Stinking Skate and Shopping Fury

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Stinking Skate and Shopping Fury

Today is the last day before Christmas, known as Þorláksmessa (“The Mass of St. Þorlákur,” Iceland’s patron saint). The day is celebrated by eating skata, putrefied (or fermented) skate and buying the last Christmas presents.

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Laugavegur, Reykjavík's main shopping street. Photo copyright Icelandic Photo Agency. 

According to a recent survey, around 40 percent of the nation intend to eat skata today.

Þorláksmessa is celebrated in memory of Þorlákur “the Holy” Þórhallsson, who was Bishop at Skálholt in Iceland in the 12th century. He died December 23, 1193, which became a holiday in 1199. In 1985 Pope John Paul II appointed Þorlákur “the Holy” as the patron saint of Iceland.

The Catholic Church is the third largest religious community in Iceland and nine Catholic churches offer services in various parts of the country.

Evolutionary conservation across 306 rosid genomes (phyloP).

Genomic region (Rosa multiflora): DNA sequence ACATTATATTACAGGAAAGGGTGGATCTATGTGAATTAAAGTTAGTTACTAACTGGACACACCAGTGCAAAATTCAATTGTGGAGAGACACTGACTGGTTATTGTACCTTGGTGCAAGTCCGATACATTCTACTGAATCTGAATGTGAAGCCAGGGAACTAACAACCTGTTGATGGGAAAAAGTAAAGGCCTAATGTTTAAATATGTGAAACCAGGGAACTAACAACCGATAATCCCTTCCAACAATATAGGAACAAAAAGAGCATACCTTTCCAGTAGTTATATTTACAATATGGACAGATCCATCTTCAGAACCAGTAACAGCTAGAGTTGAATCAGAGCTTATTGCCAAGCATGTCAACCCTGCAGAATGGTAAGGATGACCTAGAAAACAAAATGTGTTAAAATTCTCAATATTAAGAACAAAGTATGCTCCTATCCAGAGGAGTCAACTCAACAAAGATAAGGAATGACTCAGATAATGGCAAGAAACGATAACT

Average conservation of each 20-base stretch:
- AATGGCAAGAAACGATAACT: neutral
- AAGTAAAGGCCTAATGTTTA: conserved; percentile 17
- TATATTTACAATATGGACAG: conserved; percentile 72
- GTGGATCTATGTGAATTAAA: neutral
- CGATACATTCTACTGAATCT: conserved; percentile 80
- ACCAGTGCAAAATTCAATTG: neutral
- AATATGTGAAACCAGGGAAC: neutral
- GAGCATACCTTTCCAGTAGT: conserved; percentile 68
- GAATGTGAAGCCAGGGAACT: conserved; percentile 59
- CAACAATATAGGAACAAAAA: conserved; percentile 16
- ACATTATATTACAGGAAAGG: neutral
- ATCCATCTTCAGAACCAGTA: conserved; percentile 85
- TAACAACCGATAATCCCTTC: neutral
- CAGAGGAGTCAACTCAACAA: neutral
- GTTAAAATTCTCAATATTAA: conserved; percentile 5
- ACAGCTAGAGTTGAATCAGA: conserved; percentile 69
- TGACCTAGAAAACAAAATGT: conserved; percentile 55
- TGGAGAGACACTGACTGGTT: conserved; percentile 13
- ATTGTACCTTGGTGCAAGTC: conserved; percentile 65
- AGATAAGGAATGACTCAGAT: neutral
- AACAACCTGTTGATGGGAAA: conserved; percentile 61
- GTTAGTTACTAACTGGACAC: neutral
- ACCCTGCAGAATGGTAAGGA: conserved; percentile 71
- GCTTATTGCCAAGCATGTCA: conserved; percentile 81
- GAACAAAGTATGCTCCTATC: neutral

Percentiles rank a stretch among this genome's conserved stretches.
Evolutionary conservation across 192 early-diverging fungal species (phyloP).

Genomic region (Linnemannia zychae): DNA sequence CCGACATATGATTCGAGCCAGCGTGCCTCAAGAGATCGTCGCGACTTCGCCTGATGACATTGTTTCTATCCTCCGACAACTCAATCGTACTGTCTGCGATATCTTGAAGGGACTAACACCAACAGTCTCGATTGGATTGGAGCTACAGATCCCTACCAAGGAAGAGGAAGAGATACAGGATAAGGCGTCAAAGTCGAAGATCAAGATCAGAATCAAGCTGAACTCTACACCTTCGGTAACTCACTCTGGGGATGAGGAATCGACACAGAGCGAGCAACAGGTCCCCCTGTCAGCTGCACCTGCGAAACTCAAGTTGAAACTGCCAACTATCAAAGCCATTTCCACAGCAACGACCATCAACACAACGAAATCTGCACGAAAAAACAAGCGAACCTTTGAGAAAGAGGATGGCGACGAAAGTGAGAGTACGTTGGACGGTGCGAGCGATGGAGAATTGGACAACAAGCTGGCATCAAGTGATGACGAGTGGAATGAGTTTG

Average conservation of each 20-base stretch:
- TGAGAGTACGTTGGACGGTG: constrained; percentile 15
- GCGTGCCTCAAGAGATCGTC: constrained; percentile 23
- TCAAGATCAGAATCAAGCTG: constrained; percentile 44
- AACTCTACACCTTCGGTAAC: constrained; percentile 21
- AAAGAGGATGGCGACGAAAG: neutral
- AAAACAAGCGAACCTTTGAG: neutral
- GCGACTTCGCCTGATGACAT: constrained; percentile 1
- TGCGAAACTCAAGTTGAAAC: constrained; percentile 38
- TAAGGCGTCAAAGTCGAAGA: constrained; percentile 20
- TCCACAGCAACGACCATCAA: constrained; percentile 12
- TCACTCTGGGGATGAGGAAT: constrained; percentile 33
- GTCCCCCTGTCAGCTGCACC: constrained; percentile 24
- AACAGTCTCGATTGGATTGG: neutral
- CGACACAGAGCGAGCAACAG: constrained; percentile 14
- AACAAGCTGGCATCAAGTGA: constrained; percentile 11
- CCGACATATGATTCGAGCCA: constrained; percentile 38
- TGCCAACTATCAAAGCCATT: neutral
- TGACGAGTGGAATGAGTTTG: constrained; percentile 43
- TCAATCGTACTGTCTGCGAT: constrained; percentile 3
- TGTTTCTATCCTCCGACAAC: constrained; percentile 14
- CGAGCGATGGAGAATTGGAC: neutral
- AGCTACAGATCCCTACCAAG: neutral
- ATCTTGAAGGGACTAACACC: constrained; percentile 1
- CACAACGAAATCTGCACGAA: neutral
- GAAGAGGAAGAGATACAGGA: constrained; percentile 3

The tradition of eating putrefied skate originates in the West Fjords, but is now common in all parts of the country. The fish delicacy is usually served boiled with potatoes, turnips and hamsatólg, melted sheep fat.

People who want to avoid bringing the stench of skate to their homes—it smells strongly of ammonia—order the fish at restaurants instead. Serving skate on December 23 is becoming increasingly popular at restaurants in Iceland.

Icelanders are known to spend considerable amounts of money on December 23, which is traditionally the last day of shopping before Christmas. To make sure everybody finishes their shopping in time for Christmas, stores remain open until at least 11 pm.

People who have finished their shopping often go downtown on the evening of Þorláksmessa to meet up with friends, admire Christmas decorations or go to cafés to have a cup of hot chocolate and exchange Christmas greetings.

Click here to read more about the tradition of eating putrefied skate.

ESA/ZR

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